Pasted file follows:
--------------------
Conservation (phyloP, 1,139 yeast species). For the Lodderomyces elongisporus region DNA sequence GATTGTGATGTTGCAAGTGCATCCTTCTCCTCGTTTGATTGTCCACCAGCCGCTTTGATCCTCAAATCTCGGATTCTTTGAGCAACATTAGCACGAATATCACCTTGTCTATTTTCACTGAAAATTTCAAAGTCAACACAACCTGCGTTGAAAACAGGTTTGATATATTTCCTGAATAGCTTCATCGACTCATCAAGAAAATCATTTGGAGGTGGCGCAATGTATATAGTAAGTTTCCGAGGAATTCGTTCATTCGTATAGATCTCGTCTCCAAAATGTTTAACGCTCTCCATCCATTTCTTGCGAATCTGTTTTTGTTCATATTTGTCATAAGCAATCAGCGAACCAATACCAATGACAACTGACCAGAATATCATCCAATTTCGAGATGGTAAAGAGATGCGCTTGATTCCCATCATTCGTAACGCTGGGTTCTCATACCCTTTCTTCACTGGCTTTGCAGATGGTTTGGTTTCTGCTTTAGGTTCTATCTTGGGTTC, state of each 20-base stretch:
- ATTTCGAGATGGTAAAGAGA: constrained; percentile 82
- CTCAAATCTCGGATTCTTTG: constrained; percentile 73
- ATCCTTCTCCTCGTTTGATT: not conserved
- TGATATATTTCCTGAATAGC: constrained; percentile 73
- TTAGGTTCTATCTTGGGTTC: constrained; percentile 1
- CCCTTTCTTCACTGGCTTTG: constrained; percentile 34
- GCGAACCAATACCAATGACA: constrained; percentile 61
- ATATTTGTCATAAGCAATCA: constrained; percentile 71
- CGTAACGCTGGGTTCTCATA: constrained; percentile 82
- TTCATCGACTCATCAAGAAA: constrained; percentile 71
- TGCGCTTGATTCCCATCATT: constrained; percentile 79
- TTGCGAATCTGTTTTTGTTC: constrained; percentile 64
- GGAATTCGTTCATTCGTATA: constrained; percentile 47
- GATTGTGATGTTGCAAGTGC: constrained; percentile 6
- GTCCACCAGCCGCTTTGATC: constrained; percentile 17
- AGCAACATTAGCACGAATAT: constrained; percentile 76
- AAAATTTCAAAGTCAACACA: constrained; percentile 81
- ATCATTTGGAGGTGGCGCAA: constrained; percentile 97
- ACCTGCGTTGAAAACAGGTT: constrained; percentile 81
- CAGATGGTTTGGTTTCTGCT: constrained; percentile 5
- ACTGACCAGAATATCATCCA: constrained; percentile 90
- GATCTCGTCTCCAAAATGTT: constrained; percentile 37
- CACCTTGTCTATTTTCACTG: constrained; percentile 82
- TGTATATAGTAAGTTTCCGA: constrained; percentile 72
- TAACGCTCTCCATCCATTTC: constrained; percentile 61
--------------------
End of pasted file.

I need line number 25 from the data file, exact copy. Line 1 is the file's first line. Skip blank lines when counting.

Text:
- TGTATATAGTAAGTTTCCGA: constrained; percentile 72